Seventy-four percent of Americans surveyed just after the Nov. 3 presidential election said Social Security would have to face an immediate crisis — the trust becoming insolvent, for example — for Congress to try to fix the program.
Respondents age 35 to 44 and those 65 and older were particularly pessimistic, with 79% in each group agreeing that Social Security would need to be in crisis before Congress intervened.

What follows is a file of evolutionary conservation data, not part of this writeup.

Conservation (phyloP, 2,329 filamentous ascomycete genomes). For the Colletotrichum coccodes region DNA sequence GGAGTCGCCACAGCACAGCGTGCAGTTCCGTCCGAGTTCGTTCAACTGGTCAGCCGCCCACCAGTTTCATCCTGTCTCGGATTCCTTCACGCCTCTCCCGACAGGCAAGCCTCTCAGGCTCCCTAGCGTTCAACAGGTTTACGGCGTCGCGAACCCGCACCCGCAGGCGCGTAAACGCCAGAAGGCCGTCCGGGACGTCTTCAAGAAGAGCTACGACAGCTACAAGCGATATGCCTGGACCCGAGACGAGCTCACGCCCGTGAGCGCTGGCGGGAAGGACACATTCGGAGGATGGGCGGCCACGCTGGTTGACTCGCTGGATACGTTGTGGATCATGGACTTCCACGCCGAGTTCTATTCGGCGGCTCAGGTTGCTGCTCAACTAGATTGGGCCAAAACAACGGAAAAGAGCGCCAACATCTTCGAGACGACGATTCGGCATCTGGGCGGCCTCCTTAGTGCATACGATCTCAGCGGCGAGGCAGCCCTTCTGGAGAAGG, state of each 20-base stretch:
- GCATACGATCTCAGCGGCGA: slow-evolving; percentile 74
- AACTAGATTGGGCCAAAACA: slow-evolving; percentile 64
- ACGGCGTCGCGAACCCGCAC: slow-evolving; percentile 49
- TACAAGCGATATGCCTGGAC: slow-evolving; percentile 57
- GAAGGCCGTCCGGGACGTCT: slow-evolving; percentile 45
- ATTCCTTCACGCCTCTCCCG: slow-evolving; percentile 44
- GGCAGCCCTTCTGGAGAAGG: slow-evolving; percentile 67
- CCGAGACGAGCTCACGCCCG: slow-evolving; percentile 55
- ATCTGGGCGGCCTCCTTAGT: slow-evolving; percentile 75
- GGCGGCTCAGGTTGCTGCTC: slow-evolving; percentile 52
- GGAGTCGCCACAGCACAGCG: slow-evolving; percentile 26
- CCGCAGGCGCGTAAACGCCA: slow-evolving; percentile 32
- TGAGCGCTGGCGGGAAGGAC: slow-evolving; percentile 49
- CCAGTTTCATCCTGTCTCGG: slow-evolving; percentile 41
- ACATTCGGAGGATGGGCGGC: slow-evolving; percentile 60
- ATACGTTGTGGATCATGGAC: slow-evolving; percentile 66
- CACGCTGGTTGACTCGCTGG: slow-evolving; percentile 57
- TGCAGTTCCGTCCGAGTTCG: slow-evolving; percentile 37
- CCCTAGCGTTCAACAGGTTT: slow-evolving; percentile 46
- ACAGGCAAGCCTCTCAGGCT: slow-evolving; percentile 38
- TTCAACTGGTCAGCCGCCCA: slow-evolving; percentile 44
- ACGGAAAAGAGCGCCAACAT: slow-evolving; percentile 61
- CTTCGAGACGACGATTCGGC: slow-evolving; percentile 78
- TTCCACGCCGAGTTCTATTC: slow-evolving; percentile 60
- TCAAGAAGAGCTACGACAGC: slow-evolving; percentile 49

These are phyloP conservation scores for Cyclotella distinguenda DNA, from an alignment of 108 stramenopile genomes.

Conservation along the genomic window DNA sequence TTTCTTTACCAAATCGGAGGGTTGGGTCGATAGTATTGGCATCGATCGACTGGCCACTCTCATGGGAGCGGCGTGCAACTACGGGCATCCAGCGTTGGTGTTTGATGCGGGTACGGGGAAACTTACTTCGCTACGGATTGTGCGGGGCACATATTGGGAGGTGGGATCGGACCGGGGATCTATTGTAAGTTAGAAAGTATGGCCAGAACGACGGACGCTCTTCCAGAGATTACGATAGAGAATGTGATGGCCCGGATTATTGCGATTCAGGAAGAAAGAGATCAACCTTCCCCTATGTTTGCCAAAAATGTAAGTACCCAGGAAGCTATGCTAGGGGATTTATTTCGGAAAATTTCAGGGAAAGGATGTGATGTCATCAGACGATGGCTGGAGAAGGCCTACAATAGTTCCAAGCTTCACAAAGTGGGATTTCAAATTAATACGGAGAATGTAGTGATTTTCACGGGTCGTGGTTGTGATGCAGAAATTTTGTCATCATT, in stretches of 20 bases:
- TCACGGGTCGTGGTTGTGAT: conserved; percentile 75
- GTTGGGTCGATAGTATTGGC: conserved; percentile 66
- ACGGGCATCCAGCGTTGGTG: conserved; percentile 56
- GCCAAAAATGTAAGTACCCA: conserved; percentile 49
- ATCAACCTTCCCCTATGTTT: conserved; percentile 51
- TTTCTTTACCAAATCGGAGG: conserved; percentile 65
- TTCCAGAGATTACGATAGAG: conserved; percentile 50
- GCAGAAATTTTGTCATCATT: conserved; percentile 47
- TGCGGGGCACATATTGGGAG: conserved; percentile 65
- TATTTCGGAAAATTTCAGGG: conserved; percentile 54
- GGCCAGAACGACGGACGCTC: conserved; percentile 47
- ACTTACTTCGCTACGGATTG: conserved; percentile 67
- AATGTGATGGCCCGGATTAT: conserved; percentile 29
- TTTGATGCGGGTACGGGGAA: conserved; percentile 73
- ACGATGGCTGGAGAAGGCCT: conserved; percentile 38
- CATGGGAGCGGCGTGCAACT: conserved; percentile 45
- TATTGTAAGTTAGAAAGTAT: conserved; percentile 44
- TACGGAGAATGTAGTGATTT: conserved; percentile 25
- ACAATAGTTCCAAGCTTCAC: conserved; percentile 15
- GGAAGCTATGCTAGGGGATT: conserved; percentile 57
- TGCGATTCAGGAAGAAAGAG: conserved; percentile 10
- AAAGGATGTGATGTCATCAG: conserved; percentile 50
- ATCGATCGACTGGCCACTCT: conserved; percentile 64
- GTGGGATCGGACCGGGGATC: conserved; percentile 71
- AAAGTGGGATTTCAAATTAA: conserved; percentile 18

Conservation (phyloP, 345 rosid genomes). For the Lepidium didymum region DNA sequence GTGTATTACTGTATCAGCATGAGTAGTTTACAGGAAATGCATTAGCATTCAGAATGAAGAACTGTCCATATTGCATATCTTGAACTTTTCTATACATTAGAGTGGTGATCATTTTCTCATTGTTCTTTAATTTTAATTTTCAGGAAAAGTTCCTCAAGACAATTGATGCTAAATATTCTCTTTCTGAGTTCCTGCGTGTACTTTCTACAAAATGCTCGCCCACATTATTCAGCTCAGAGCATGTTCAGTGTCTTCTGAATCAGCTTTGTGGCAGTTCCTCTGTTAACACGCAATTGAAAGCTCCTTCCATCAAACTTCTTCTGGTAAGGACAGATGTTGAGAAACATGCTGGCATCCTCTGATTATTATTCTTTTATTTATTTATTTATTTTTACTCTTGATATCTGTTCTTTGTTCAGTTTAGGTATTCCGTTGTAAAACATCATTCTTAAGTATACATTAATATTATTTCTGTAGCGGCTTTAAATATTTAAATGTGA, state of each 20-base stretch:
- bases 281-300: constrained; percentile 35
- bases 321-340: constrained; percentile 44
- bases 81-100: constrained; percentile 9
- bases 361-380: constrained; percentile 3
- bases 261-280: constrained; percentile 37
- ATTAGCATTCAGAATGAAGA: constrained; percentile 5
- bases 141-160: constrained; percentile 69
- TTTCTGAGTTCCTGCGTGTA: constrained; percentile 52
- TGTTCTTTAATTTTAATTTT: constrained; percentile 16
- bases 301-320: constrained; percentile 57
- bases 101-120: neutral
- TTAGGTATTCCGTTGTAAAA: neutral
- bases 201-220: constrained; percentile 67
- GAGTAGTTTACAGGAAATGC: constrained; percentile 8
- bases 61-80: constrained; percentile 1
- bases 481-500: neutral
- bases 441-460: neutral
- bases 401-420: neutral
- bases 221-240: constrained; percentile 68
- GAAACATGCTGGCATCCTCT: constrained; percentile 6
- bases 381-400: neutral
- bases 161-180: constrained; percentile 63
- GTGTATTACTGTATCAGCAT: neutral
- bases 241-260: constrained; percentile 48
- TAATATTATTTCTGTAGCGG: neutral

The Harris Poll conducted the online poll on behalf of PlanGap from Nov. 5 to Nov. 9 among 2,050 U.S. adults.
Fifty-one percent of survey participants said they did not believe Congress wanted to fix Social Security, an outlook especially prevalent among those 55 to 64 who are nearing retirement age.
“By an overwhelming majority, Americans agree that the single most important source of retirement income for millions of their fellow citizens will basically have to be insolvent before an effort is made to solve this inevitable problem,” PlanGap’s founder and chief executive David Duley said in a statement.